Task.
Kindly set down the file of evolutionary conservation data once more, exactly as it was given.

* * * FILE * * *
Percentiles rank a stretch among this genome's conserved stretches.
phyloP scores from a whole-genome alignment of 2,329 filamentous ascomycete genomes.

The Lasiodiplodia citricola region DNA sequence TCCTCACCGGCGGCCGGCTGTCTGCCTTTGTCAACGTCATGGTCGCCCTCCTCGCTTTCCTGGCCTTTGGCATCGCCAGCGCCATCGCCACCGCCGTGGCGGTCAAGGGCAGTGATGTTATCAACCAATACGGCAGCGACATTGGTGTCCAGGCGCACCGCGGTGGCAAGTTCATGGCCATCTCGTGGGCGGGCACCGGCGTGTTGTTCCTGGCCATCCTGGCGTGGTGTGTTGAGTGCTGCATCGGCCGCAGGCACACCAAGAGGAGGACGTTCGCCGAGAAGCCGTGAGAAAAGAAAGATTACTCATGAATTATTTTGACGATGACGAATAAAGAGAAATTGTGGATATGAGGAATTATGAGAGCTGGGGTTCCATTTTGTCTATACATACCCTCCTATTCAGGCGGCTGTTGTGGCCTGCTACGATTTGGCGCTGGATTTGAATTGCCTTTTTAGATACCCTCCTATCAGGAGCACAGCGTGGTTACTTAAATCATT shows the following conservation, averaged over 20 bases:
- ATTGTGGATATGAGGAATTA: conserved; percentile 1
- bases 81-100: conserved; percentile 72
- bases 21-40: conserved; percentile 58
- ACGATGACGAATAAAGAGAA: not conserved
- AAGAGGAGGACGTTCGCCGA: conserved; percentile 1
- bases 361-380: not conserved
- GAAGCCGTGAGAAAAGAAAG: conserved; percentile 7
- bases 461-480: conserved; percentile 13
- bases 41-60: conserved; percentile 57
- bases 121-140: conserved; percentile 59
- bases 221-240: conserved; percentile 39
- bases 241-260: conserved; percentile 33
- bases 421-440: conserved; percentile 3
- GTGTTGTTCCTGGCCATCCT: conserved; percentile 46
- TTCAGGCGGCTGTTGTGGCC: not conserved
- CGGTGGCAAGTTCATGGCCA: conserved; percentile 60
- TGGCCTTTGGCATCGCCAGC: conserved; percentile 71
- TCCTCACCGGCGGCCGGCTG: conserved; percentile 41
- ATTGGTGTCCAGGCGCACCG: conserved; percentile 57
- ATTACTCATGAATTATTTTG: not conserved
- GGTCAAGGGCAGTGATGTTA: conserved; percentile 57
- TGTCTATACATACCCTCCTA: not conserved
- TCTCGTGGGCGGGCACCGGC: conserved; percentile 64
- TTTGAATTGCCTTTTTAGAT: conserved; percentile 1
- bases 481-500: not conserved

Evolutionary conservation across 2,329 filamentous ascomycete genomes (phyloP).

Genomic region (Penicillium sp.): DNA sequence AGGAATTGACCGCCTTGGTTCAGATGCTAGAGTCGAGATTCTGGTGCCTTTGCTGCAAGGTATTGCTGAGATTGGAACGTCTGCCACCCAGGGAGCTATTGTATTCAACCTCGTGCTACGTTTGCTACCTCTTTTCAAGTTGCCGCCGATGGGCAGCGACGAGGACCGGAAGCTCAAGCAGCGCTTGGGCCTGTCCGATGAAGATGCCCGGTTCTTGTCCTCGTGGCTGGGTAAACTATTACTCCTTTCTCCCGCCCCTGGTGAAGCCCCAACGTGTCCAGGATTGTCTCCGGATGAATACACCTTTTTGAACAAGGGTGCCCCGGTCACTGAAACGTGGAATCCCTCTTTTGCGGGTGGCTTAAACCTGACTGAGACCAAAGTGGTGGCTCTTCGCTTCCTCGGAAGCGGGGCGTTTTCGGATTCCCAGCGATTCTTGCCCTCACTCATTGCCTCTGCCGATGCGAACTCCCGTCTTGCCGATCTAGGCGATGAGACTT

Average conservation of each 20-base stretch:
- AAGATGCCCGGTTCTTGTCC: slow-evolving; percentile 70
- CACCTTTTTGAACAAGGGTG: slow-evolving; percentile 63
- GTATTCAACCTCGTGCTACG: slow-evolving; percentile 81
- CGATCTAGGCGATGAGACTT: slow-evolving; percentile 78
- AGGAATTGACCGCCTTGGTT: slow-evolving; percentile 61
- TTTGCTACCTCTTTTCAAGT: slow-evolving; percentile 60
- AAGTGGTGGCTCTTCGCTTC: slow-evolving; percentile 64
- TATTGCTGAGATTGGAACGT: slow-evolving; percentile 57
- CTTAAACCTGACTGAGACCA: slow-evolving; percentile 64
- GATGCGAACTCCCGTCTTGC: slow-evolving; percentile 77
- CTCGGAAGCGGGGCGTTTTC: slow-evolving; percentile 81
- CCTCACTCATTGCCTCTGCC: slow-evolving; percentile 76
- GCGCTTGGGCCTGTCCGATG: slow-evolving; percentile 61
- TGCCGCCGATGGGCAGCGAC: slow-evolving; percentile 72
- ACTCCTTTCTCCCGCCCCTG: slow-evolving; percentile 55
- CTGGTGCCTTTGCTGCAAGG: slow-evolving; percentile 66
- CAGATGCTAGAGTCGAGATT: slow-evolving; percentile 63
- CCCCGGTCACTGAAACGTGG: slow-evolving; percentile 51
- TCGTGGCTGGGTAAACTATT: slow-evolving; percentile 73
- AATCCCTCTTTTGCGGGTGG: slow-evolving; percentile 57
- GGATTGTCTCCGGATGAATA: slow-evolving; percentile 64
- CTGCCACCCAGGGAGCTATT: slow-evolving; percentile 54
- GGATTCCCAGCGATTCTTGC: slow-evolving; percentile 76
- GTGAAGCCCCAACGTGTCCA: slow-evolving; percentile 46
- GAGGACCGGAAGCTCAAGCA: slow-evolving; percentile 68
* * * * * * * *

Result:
Percentiles rank a stretch among this genome's conserved stretches.
phyloP scores from a whole-genome alignment of 2,329 filamentous ascomycete genomes.

The Lasiodiplodia citricola region DNA sequence TCCTCACCGGCGGCCGGCTGTCTGCCTTTGTCAACGTCATGGTCGCCCTCCTCGCTTTCCTGGCCTTTGGCATCGCCAGCGCCATCGCCACCGCCGTGGCGGTCAAGGGCAGTGATGTTATCAACCAATACGGCAGCGACATTGGTGTCCAGGCGCACCGCGGTGGCAAGTTCATGGCCATCTCGTGGGCGGGCACCGGCGTGTTGTTCCTGGCCATCCTGGCGTGGTGTGTTGAGTGCTGCATCGGCCGCAGGCACACCAAGAGGAGGACGTTCGCCGAGAAGCCGTGAGAAAAGAAAGATTACTCATGAATTATTTTGACGATGACGAATAAAGAGAAATTGTGGATATGAGGAATTATGAGAGCTGGGGTTCCATTTTGTCTATACATACCCTCCTATTCAGGCGGCTGTTGTGGCCTGCTACGATTTGGCGCTGGATTTGAATTGCCTTTTTAGATACCCTCCTATCAGGAGCACAGCGTGGTTACTTAAATCATT shows the following conservation, averaged over 20 bases:
- ATTGTGGATATGAGGAATTA: conserved; percentile 1
- bases 81-100: conserved; percentile 72
- bases 21-40: conserved; percentile 58
- ACGATGACGAATAAAGAGAA: not conserved
- AAGAGGAGGACGTTCGCCGA: conserved; percentile 1
- bases 361-380: not conserved
- GAAGCCGTGAGAAAAGAAAG: conserved; percentile 7
- bases 461-480: conserved; percentile 13
- bases 41-60: conserved; percentile 57
- bases 121-140: conserved; percentile 59
- bases 221-240: conserved; percentile 39
- bases 241-260: conserved; percentile 33
- bases 421-440: conserved; percentile 3
- GTGTTGTTCCTGGCCATCCT: conserved; percentile 46
- TTCAGGCGGCTGTTGTGGCC: not conserved
- CGGTGGCAAGTTCATGGCCA: conserved; percentile 60
- TGGCCTTTGGCATCGCCAGC: conserved; percentile 71
- TCCTCACCGGCGGCCGGCTG: conserved; percentile 41
- ATTGGTGTCCAGGCGCACCG: conserved; percentile 57
- ATTACTCATGAATTATTTTG: not conserved
- GGTCAAGGGCAGTGATGTTA: conserved; percentile 57
- TGTCTATACATACCCTCCTA: not conserved
- TCTCGTGGGCGGGCACCGGC: conserved; percentile 64
- TTTGAATTGCCTTTTTAGAT: conserved; percentile 1
- bases 481-500: not conserved

Evolutionary conservation across 2,329 filamentous ascomycete genomes (phyloP).

Genomic region (Penicillium sp.): DNA sequence AGGAATTGACCGCCTTGGTTCAGATGCTAGAGTCGAGATTCTGGTGCCTTTGCTGCAAGGTATTGCTGAGATTGGAACGTCTGCCACCCAGGGAGCTATTGTATTCAACCTCGTGCTACGTTTGCTACCTCTTTTCAAGTTGCCGCCGATGGGCAGCGACGAGGACCGGAAGCTCAAGCAGCGCTTGGGCCTGTCCGATGAAGATGCCCGGTTCTTGTCCTCGTGGCTGGGTAAACTATTACTCCTTTCTCCCGCCCCTGGTGAAGCCCCAACGTGTCCAGGATTGTCTCCGGATGAATACACCTTTTTGAACAAGGGTGCCCCGGTCACTGAAACGTGGAATCCCTCTTTTGCGGGTGGCTTAAACCTGACTGAGACCAAAGTGGTGGCTCTTCGCTTCCTCGGAAGCGGGGCGTTTTCGGATTCCCAGCGATTCTTGCCCTCACTCATTGCCTCTGCCGATGCGAACTCCCGTCTTGCCGATCTAGGCGATGAGACTT

Average conservation of each 20-base stretch:
- AAGATGCCCGGTTCTTGTCC: slow-evolving; percentile 70
- CACCTTTTTGAACAAGGGTG: slow-evolving; percentile 63
- GTATTCAACCTCGTGCTACG: slow-evolving; percentile 81
- CGATCTAGGCGATGAGACTT: slow-evolving; percentile 78
- AGGAATTGACCGCCTTGGTT: slow-evolving; percentile 61
- TTTGCTACCTCTTTTCAAGT: slow-evolving; percentile 60
- AAGTGGTGGCTCTTCGCTTC: slow-evolving; percentile 64
- TATTGCTGAGATTGGAACGT: slow-evolving; percentile 57
- CTTAAACCTGACTGAGACCA: slow-evolving; percentile 64
- GATGCGAACTCCCGTCTTGC: slow-evolving; percentile 77
- CTCGGAAGCGGGGCGTTTTC: slow-evolving; percentile 81
- CCTCACTCATTGCCTCTGCC: slow-evolving; percentile 76
- GCGCTTGGGCCTGTCCGATG: slow-evolving; percentile 61
- TGCCGCCGATGGGCAGCGAC: slow-evolving; percentile 72
- ACTCCTTTCTCCCGCCCCTG: slow-evolving; percentile 55
- CTGGTGCCTTTGCTGCAAGG: slow-evolving; percentile 66
- CAGATGCTAGAGTCGAGATT: slow-evolving; percentile 63
- CCCCGGTCACTGAAACGTGG: slow-evolving; percentile 51
- TCGTGGCTGGGTAAACTATT: slow-evolving; percentile 73
- AATCCCTCTTTTGCGGGTGG: slow-evolving; percentile 57
- GGATTGTCTCCGGATGAATA: slow-evolving; percentile 64
- CTGCCACCCAGGGAGCTATT: slow-evolving; percentile 54
- GGATTCCCAGCGATTCTTGC: slow-evolving; percentile 76
- GTGAAGCCCCAACGTGTCCA: slow-evolving; percentile 46
- GAGGACCGGAAGCTCAAGCA: slow-evolving; percentile 68